Sallins to open Sunday's concert at Stone Church
BRATTLEBORO — Over the course of his 50-year career, Jo Sallins has encountered a host of inspirational figures, ranging from adventurous musicians like Chick Corea and Stanley Clarke, to spiritual icons such as Martin Luther King and Deepak Chopra. He also drew expertise from several integral mentors including extraordinary drummer Billy Arnold.
When I asked the multi-instrumentalist jazz performer and educator to recall the moment where he decided to pursue a career in music, his response was surprising. Salllins went back five decades to a time he encountered the "Godfather Of Soul." "The one artist that really inspired and caused me to think seriously about music was James Brown, whom I'm met when I was 9 years old. When we met, we were dressed the same, gold turtleneck, gold medallions, black pants and shoes, it was a crazy and cool moment!"
After a short pre-concert conversation with Brown, young Sallins and his mom took in his high-energy show. The turning point for Sallins occurred after Brown shouted "Can I get the drummer some?" "The audience went ballistic." recalled Sallins "And at that moment I decided that I would pursue the drums!"
Sallins then dove into some serious tutelage, including 17 years of orchestral drumming lessons with Jim Calapaletis, African and Latin hand percussion lessons with Marshall Small and Alvin Abu and under the intensive direction of Arnold he soaked up the traditions and styles of funk, fusion, and jazz.
Another key career turning point for Sallins came when Arnold insisted that his student, who back then was immersed in R&B, soul, and funk, check out Corea and Return to Forever's album, "Hymn of the Seventh Galaxy." In those grooves, Sallins discovered a new and exciting platform for his drumming: jazz fusion. He later was inspired by the magical work of Clarke to take up another instrument-the bass guitar.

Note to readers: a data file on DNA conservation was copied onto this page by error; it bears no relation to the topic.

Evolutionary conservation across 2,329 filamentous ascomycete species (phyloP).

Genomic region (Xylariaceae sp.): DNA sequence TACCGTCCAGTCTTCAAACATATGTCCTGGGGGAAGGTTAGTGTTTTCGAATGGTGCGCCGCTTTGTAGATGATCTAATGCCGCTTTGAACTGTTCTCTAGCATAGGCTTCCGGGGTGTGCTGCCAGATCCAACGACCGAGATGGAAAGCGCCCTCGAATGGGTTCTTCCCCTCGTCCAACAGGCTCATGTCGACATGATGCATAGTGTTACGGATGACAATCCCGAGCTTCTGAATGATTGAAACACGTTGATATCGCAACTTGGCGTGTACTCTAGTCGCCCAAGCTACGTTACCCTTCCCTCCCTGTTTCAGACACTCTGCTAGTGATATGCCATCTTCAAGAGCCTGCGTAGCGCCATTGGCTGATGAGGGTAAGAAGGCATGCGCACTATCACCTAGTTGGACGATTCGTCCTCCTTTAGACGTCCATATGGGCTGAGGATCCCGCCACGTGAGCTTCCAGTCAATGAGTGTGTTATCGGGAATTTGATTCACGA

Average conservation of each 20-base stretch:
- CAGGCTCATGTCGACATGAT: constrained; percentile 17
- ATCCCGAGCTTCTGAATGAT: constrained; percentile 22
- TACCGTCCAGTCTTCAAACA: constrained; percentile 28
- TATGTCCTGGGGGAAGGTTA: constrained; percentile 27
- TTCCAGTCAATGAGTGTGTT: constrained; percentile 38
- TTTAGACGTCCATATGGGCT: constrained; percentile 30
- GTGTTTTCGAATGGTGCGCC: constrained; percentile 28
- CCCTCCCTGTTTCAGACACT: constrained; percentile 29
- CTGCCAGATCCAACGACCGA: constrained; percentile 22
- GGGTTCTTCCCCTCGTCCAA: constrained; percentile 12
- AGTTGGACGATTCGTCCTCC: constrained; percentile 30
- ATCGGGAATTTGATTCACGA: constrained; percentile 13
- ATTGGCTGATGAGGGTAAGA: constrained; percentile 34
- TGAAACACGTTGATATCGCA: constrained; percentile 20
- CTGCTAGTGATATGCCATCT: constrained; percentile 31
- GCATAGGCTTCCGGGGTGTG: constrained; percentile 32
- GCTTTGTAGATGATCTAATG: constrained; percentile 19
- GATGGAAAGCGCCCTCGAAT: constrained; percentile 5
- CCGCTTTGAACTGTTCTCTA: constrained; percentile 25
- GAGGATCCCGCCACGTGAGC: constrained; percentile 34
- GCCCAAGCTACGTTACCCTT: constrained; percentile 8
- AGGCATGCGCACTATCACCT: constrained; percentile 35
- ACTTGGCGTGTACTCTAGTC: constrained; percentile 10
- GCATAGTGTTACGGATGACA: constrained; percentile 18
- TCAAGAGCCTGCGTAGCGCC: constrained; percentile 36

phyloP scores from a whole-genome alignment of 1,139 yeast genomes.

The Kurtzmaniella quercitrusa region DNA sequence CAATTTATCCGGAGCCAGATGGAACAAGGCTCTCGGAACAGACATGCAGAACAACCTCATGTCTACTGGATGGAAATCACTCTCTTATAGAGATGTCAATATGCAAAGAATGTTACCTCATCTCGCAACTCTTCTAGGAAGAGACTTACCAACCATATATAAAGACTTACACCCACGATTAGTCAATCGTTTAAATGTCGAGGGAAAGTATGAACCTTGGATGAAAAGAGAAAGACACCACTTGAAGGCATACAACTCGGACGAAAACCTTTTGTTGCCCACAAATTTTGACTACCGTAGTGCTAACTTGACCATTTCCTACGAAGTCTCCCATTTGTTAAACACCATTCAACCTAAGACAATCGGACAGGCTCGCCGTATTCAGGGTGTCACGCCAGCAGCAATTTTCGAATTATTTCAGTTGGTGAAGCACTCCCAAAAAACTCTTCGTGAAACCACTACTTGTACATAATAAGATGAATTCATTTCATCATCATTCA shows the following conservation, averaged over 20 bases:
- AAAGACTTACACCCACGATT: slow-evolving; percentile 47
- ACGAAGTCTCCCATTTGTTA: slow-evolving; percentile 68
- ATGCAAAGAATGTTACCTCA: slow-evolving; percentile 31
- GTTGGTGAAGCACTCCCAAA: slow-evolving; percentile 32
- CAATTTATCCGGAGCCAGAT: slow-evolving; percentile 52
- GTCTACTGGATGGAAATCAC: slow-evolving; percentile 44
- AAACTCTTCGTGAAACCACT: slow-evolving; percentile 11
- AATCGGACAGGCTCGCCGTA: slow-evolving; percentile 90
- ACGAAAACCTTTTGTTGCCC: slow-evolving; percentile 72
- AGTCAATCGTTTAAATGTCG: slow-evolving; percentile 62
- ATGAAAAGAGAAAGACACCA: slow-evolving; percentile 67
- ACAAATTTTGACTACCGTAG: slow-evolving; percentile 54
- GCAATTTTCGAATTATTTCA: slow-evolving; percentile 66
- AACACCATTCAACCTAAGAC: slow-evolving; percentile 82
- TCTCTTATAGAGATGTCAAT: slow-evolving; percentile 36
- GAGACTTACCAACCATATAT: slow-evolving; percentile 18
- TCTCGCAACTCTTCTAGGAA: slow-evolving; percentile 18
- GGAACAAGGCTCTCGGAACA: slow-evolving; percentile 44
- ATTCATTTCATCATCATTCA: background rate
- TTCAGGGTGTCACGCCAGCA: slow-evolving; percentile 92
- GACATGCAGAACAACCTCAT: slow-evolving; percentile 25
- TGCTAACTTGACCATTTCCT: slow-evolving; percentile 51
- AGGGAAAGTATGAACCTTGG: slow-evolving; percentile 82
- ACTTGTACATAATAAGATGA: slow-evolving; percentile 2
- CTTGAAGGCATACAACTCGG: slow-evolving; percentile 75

Sallins also credited his sister with turning him onto the piano. "She would come home on the weekends from Berklee College of Music and leave her music at the piano and I would read the charts, learn to play the Hanon exercises and studying her classical etudes.
Today, Sallins has mastered the unique art of playing bass guitar and keyboard-simultaneously, something he is likely to do when he appears this Sunday in Brattleboro, opening for Nick DiMaria & Wicked at The Stone Church.
I asked Sallins to share his thoughts about the show and what attendees might expect musically on Sunday, "I am honored to get an opportunity to open for Nick DiMaria and Wired and play at the Stone Church. I played there before with Tony Vacca and we had a blast! ... Whoever attends this performance will experience excellent musicianship, very unique arrangements ranging from Miles Davis to Stevie Wonder to Michael Jackson."
But whenever and whatever he performs, Sallins goes back to that childhood magic moment and pulls from that inspiration. "With all the things I do regardless of the age of the audience, the setting or style of music I owe my entertaining skills to James Brown, If people are not enjoying themselves then what's the point!"
Sallins opens for Nick DiMaria & Wicked at the Stone Church, 210 Main St., Sunday, 7:30 p.m. Tickets are $12 at stonechurchvt.com or $15 at door
Dave Madeloni may be reached at firstname.lastname@example.org
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